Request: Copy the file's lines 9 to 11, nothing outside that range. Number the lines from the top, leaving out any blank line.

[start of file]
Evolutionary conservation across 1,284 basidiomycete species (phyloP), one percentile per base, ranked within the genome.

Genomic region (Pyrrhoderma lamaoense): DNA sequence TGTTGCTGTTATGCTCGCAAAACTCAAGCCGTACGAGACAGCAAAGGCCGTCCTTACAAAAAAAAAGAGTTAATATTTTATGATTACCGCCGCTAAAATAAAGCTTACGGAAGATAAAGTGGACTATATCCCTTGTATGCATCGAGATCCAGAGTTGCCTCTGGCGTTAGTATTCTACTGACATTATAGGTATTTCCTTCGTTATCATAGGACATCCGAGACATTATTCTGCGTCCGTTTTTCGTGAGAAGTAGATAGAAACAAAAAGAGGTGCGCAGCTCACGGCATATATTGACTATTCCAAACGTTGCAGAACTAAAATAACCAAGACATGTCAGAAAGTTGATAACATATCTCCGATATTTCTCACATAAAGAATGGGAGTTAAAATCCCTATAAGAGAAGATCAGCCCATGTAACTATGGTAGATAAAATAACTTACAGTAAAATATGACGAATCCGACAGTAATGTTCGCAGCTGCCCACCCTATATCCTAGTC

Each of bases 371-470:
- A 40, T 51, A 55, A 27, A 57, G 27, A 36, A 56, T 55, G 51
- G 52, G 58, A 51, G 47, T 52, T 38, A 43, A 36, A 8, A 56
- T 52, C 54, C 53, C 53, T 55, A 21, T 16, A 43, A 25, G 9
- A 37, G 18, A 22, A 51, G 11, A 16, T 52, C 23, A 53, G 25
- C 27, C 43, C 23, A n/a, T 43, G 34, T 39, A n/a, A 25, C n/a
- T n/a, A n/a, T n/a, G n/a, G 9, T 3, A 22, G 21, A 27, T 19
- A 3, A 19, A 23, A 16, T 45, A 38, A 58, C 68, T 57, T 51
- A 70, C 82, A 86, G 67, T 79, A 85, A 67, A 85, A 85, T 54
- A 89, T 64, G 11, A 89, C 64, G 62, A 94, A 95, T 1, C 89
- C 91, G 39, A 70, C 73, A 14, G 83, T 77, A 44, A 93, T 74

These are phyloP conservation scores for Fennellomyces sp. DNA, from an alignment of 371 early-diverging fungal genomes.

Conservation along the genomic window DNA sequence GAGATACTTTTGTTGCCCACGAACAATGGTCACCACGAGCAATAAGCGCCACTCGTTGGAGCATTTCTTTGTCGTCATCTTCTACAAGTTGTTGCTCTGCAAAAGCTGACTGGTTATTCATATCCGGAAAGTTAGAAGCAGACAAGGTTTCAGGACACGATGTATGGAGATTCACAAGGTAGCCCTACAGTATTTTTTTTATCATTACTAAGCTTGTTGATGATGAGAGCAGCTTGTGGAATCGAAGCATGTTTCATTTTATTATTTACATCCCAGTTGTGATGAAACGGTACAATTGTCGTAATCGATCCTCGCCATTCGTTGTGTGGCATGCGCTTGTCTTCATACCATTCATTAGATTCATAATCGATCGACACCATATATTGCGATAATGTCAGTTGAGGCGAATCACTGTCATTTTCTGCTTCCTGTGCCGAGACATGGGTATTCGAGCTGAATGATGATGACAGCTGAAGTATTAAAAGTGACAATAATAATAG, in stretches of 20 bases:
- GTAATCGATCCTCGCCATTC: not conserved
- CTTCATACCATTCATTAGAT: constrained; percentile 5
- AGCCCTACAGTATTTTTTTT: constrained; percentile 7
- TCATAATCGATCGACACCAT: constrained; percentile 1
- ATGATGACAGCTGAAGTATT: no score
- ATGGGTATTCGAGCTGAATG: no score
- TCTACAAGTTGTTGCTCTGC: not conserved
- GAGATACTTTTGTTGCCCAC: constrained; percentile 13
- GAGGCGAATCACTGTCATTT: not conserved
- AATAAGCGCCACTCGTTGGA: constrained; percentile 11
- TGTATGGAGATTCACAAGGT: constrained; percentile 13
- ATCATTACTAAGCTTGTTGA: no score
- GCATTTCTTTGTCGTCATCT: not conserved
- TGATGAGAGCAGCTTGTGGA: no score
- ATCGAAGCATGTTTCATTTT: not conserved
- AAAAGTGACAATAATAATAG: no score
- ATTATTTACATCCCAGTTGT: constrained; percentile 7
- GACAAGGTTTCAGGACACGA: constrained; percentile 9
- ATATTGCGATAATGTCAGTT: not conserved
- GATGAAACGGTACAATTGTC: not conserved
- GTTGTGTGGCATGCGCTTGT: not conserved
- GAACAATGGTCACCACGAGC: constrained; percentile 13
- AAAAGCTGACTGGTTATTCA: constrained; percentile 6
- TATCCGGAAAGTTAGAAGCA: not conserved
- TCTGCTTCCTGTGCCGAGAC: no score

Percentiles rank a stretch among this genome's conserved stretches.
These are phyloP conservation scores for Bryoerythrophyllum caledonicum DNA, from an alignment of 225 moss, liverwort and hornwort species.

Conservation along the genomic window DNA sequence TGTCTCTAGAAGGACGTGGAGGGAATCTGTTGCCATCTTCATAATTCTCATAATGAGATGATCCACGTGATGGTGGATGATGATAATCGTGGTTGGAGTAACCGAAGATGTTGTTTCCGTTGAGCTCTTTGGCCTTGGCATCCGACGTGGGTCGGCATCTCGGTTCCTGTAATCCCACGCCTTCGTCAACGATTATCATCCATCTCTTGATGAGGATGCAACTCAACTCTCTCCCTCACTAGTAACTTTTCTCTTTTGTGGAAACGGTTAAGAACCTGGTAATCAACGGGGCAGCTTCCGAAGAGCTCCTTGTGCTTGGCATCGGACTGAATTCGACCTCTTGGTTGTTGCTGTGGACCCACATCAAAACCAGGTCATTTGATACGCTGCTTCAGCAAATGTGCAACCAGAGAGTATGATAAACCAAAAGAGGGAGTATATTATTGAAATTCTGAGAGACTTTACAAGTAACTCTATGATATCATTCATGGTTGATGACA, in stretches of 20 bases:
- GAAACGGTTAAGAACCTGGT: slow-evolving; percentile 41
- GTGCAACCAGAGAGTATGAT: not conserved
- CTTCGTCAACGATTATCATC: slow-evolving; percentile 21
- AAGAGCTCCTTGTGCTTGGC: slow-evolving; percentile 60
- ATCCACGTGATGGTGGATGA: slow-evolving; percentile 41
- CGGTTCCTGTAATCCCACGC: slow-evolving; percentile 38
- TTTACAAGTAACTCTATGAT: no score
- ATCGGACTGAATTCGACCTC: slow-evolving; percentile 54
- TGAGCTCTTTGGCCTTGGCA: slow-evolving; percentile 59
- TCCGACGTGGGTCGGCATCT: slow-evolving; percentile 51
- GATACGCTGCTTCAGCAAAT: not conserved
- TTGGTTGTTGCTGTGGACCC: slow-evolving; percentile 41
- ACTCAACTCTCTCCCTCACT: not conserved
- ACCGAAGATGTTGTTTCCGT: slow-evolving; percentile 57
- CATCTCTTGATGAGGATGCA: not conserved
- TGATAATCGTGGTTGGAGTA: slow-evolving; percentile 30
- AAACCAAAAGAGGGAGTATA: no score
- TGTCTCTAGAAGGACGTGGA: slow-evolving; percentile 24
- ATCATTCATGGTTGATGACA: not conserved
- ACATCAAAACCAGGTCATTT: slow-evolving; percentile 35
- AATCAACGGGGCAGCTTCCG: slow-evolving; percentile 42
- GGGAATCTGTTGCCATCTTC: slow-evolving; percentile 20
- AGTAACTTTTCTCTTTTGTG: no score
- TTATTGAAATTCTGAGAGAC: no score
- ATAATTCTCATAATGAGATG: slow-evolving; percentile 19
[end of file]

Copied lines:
- T n/a, A n/a, T n/a, G n/a, G 9, T 3, A 22, G 21, A 27, T 19
- A 3, A 19, A 23, A 16, T 45, A 38, A 58, C 68, T 57, T 51
- A 70, C 82, A 86, G 67, T 79, A 85, A 67, A 85, A 85, T 54